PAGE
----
Unit 5. Empathy, truth and method

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Unit 5. Empathy, truth and method [Philosophy of Science]

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Unit 5. Empathy, truth and method

  1. 1. Unit 5<br />Empathy, method and truth<br />Hermeneutics<br />
  2. 2. Last class<br />Demarcation: Distinguishing scientific (empirical) knowledge from everyday knowledge <br />Empiricism: social sciences should use the methodology of natural sciences<br />
  3. 3. Criticism of empirical method<br />Tautological<br />Deterministic<br />Without context (historical, cultural etc.)<br />Uncritical of society<br />
  4. 4. Bleaching human behavior <br />
  5. 5. Strict demarcation bleaches human behavior<br />All bones and no flesh<br />
  6. 6. Hermeneutics<br />
  7. 7. hermeneutics<br />Hermes: God of deceit, trade and messenger of the Gods<br />Hermeneutics focuses on the interpretation of narratives<br />
  8. 8. Wilhelm Dilthey (1883-1911)<br />“Erklären” (explaining) Natural sciences (physical laws)<br />“Verstehen” (understanding/interpreting) Social sciences<br />Verstehen doesn’t really play a role in quantitative research<br />
  9. 9. Erklären(law-governed explanation)<br />Causal explanations<br />Structure<br />Why does person X go to war? <br />Because war has broken out<br />
  10. 10. Verstehen(interpretation)<br />Empathy<br />Human agency<br />Why does person x go to war?<br /> Because he was raised as a patriot and he feels it his duty to protect his country when it is threatened by a hostile nation.<br />
  11. 11. In what kind of research cases would empathy be valuable?<br />Name some examples<br />
  12. 12. Martin Heidegger (1889-1976)<br />
  13. 13. Being-in-the-world<br />Being-in-the-world is a 'thrownness'  (Geworfenheit)<br />We are thrown in the world<br />We are put in a context without prior knowledge.<br />There is no such thing as seeing the world form a birds-eye view <br />We only see the world from within the world<br />
  14. 14. All meaning is context dependent<br />All meaning is anticipated from a certain point of view <br />
  15. 15. Hermeneutic circleUnderstanding the whole by its parts in reference to the whole<br />
  16. 16. Like reading a book<br />To understand a sentence of a book you need to understand the whole book (context)<br />To understand the whole book you need to understand the individual sentences.<br />
  17. 17. Hans-Georg Gadamer (1900-2002)<br />
  18. 18. You always start out from prejudice, pre-understanding, pre-judgment<br />Stating a research question is already interpretation<br />
  19. 19. Truth and Method<br />Gadamer was critical of positivism (empiricism) in social sciences <br />Social sciences shouldn't use The methodology of natural sciences<br />
  20. 20. prejudice<br />Understanding is a dialogue<br />We understand ourselves <br />And the matter at hand<br />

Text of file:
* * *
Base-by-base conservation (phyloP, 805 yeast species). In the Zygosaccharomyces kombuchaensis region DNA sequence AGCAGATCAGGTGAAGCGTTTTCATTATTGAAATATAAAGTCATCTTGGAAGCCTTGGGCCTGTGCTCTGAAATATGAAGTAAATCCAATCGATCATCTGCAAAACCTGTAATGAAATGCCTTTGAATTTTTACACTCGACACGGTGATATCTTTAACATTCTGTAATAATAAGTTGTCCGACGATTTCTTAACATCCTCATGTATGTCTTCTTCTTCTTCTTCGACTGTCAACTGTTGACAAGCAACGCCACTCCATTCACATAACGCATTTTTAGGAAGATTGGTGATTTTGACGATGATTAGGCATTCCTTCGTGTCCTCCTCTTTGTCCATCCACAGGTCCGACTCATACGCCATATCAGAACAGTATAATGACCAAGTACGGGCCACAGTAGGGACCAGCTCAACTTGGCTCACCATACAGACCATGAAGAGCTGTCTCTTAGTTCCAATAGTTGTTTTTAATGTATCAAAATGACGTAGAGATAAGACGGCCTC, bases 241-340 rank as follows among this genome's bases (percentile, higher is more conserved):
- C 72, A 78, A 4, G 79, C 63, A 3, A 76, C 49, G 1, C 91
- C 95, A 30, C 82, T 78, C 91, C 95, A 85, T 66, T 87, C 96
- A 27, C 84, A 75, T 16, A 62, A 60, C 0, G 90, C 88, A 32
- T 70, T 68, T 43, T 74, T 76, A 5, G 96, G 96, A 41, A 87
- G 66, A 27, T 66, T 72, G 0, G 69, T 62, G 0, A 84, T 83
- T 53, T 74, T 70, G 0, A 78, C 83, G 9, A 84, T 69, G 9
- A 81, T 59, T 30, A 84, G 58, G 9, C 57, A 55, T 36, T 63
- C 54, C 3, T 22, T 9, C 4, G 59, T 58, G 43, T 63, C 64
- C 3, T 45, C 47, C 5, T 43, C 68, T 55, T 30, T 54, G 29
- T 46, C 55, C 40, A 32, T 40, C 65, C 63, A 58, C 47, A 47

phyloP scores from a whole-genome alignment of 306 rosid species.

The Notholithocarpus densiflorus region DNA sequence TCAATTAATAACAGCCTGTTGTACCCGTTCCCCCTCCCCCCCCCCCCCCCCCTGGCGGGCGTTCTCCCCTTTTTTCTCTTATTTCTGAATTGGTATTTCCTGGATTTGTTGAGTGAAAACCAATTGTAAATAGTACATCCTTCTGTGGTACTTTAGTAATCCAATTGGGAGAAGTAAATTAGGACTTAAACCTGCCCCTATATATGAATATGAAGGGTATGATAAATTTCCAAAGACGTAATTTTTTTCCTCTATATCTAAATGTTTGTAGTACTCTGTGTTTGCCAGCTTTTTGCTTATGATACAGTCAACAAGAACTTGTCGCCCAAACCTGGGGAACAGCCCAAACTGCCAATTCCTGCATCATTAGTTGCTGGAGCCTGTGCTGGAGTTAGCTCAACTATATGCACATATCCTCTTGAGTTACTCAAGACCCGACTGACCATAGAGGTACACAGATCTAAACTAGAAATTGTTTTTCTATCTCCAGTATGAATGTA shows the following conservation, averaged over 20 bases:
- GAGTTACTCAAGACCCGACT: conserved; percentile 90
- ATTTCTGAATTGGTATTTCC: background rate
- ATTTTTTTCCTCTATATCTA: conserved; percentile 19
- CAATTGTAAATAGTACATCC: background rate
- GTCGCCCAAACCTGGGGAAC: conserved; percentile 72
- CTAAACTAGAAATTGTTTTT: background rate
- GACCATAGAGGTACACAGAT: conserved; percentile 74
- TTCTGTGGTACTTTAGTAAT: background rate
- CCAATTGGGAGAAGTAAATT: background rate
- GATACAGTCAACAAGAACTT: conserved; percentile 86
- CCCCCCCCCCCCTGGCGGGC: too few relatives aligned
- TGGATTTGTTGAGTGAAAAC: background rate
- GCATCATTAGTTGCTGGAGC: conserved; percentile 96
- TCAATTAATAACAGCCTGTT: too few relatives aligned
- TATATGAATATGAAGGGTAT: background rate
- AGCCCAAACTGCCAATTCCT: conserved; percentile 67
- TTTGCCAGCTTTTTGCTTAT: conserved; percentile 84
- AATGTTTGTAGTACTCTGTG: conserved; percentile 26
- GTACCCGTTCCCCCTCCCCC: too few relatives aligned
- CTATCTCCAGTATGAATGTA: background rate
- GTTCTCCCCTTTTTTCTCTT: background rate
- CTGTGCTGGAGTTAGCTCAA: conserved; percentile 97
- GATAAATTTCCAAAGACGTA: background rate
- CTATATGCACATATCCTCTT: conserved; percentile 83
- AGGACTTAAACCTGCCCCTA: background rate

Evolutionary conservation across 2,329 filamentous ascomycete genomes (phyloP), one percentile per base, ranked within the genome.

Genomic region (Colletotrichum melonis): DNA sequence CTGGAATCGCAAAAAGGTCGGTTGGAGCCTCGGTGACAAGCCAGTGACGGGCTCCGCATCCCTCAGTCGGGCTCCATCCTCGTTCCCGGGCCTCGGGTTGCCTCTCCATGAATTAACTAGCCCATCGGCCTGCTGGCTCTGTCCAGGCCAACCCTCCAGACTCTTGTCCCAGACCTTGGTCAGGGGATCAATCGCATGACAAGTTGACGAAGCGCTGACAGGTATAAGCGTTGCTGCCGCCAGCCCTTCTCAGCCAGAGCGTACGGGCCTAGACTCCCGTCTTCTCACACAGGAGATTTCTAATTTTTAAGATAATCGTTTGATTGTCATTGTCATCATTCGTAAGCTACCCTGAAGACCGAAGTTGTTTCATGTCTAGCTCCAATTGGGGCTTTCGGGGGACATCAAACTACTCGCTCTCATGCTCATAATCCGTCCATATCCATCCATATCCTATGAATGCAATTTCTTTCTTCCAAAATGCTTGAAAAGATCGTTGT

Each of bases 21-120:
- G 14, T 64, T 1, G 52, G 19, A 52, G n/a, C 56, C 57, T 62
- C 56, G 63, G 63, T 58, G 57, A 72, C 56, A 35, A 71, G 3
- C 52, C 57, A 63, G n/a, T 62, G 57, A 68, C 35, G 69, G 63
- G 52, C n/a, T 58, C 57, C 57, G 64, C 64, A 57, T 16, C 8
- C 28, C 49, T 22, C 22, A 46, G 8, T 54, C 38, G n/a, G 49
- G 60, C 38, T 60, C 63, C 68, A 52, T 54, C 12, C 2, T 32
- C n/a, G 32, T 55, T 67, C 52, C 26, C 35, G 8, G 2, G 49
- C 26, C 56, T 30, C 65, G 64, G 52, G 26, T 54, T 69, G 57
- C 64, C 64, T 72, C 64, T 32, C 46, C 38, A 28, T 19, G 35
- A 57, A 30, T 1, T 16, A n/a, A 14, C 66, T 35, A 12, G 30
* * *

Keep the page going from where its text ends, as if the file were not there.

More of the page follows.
21. 21. Fusion of horizons<br />We all have our own horizon<br />By interpreting the horizon of others we broaden our own horizon<br />
  22. 22. People are embedded in a (historical and cultural) context<br />They have their own vantage point, their horizon<br />Interpreting a narrative involves a fusion of horizons<br />
  23. 23. Interpretative theory<br />
  24. 24. Statements as conveyors of meaning<br />Not: what correspondence with reality is there in statement A<br />But: What does statement A mean<br />
  25. 25. Interpretative theory<br />Room for free will, intentionality<br /> Subjectivist paradigm, meaning is inter-subjectively created<br />Understanding an action by relating it to the (cultural) whole<br />Analyzing interviews<br />
  26. 26. Examples of relation to the whole<br />Name some examples of customs that can only be understood in relation to the whole<br />
  27. 27. Constructing narratives<br />
  28. 28. People construct their own narrative <br />By interacting people construct/negotiate a reality<br />So our reality is not objectively given but inter-subjectively constructed<br />
  29. 29. Clifford Geertz (1926-2006)<br />
  30. 30. Max Weber: Man is an animal in a web of meaning of his own making<br />Geertz: Culture is the whole of these webs<br />These webs should not be researched in the vein of the natural sciences: in search of laws. <br />But: interpretative search for meaning<br />
  31. 31. Thick description<br />Thin description: what is literally happening<br />Thick description: What is happening in context, in the space between erklären and verstehen<br />
  32. 32. Example: Winking<br />Person a blinks his eye in an involuntary twitch<br />Person b blinks his eye as a signal to a friend<br />In thin description the actions of a and b would be the same<br />In thick description we link the action of person b to a context<br />His winking is a public code related to a larger cultural context<br />
  33. 33. Science or relativism?<br />Do we get more understanding? <br />Can we acquire knowledge trough empathy?<br />Is this scientific?<br />
  34. 34. Epistemology: Empathy as knowledge?<br />
  35. 35. Criticism<br />Do we risk relativism if we don’t use the rules of the empirical method? (remember Popper)<br />Anything goes? (remember Feyerabend)<br />

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